Well, I’m now in my home office 8 hours a day and I’m irritated! I have fungus gnats flying across my computer screens, dead in the “lit” candle on my desk, crawling on my windows and crawling in the soil of my potted plants. EWWW! I knew I had them, but didn’t know just how bad with hardly being home during the day prior to this past week.
Due to my wanting a completely organic garden I chose not to use pesticides. The entire life cycle from egg to larvae to adult will happen in as little as 3-4 weeks depending on temperature. Adult gnats can live about one week and lay up to 300 eggs. And within 4-6 days their tiny larvae will begin feeding on plant roots and or turning your leaves yellow.
Remedies I’ve tried:
Adding 1 tsp dish soap and 1 tsp vinegar to my watering can and using this recipe every other watering. I watered when the first inch of soil was dry. This supposedly would kill gnats and eventually their eggs in the soil. FAIL!
Leave a small container of apple cider vinegar around the pots to drown the gnats. They are attracted to the sweetness of the cider vinegar. I even set a few jars on top of the soil in my large tomato plant pots. I had to empty them and change the vinegar almost daily this past week because I had 20+ on the bottom with 10+ floating on top. FAIL SORT OF
Both of these methods work for some, but did not work for me. Gnats in soil are fairly common with indoor plants especially if the heat inside is too warm. I closed the vent in my office when my heat was on, have darker curtains to shield the sun, and had grow lights. After all this, if you get close enough to the plants, they were infested, but still growing. I put these pots outside today on my covered patio. I’m praying they don’t freeze or die seeming this is January in North Texas, but with the temps lately being 45-65 during the day I hope they will still grow. Now with colder temperatures, the growing process will slow down tremendously. Which is ok seeming I won’t transplant until March. FINGERS CROSSED!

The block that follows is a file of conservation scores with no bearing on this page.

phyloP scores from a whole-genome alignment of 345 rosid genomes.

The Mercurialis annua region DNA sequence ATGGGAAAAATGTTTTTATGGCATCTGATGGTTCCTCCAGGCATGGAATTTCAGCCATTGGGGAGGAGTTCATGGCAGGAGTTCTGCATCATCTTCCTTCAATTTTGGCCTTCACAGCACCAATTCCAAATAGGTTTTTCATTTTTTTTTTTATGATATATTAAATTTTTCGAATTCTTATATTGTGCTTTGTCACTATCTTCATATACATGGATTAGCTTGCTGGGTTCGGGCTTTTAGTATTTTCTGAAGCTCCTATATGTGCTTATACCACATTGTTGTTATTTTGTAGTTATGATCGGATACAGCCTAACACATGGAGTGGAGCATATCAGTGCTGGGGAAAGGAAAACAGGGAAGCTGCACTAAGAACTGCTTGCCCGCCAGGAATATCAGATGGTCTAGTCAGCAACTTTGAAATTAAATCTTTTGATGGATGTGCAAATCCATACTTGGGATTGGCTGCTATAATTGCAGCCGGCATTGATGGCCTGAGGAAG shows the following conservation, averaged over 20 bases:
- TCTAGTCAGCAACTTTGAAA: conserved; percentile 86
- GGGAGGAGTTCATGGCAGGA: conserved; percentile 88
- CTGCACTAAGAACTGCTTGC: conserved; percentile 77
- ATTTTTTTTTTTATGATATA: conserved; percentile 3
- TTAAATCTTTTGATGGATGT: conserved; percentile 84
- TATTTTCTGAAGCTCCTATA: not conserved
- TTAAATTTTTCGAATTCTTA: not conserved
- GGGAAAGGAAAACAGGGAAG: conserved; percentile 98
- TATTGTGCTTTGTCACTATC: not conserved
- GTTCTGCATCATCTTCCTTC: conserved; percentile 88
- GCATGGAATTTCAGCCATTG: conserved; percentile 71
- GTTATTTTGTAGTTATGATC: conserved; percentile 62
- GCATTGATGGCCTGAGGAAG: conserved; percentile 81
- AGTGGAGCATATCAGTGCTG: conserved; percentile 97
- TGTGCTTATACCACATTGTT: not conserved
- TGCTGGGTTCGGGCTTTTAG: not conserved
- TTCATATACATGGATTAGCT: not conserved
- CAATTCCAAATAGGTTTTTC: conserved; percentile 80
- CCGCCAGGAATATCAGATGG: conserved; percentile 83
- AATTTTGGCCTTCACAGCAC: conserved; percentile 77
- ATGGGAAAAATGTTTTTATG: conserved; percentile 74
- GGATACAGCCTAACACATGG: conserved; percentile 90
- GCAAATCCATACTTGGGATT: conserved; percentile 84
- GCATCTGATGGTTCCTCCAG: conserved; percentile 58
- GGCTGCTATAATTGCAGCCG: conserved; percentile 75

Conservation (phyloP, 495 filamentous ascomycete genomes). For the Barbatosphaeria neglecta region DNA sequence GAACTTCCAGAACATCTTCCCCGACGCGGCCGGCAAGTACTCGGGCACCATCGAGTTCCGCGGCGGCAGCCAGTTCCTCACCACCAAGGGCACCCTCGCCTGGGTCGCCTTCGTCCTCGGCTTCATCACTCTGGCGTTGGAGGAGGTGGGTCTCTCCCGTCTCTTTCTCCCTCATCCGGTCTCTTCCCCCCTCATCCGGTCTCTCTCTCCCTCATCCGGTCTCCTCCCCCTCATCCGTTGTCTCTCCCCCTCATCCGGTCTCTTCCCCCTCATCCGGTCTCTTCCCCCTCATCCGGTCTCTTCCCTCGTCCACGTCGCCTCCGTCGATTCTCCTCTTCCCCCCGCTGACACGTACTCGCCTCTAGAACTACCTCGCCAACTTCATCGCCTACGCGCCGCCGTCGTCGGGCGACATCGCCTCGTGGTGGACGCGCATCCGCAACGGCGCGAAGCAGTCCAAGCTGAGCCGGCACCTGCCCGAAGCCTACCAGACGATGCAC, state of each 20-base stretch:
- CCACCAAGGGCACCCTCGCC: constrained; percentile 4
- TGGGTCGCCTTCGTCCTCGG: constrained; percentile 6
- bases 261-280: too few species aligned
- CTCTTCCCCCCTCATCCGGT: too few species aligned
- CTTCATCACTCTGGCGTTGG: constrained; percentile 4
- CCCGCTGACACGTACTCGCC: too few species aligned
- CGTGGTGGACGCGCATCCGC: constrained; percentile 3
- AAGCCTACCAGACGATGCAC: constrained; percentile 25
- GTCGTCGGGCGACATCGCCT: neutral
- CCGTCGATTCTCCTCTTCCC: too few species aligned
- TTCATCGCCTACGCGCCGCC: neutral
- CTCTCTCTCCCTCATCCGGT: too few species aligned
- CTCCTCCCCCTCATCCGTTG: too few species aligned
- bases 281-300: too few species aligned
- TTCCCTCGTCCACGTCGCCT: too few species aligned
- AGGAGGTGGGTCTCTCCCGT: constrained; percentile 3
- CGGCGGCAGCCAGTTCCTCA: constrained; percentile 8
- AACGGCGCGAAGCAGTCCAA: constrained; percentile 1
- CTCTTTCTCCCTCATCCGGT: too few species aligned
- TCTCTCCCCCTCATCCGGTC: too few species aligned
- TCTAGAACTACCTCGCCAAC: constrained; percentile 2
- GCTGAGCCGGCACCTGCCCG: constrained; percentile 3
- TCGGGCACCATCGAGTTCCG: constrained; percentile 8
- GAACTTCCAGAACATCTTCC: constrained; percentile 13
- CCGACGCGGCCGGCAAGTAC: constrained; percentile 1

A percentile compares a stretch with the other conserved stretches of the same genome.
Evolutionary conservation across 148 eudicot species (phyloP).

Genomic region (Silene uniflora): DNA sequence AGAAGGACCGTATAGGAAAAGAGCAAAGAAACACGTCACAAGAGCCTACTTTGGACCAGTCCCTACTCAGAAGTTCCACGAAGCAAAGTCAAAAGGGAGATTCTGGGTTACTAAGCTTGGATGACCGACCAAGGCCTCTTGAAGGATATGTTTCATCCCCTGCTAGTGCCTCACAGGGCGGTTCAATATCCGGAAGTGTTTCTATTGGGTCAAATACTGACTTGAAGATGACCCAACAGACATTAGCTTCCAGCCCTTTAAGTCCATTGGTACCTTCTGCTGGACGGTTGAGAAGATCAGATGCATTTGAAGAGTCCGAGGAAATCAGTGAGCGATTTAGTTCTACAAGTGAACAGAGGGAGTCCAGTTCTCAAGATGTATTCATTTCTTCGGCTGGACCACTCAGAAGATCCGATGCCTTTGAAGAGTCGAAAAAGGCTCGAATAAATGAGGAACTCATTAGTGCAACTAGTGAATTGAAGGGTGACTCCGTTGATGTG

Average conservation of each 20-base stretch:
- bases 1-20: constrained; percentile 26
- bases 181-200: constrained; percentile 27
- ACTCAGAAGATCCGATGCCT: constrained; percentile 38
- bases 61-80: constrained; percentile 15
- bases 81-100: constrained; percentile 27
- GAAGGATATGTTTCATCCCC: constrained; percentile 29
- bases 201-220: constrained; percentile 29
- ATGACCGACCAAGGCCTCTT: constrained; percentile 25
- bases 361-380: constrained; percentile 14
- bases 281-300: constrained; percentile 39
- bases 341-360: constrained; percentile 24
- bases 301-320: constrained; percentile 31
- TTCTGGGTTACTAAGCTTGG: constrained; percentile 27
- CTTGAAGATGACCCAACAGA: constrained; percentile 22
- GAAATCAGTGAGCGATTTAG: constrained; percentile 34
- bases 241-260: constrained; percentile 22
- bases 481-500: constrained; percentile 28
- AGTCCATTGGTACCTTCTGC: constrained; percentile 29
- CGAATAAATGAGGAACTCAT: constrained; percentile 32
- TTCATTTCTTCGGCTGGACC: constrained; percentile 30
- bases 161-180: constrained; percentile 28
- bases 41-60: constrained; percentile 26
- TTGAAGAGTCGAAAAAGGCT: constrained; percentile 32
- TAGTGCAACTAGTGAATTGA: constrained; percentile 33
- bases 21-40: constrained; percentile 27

I know for a fact I will lose my more sensitive herbs like my three basil plants and possibly my cucumbers. But….let’s pray! Next year, I will wait until mid January to start my seedlings rather than trying to jump the gun by planting at the beginning of December. Lesson learned.
Photo credit: http://www.helpfulgardener.com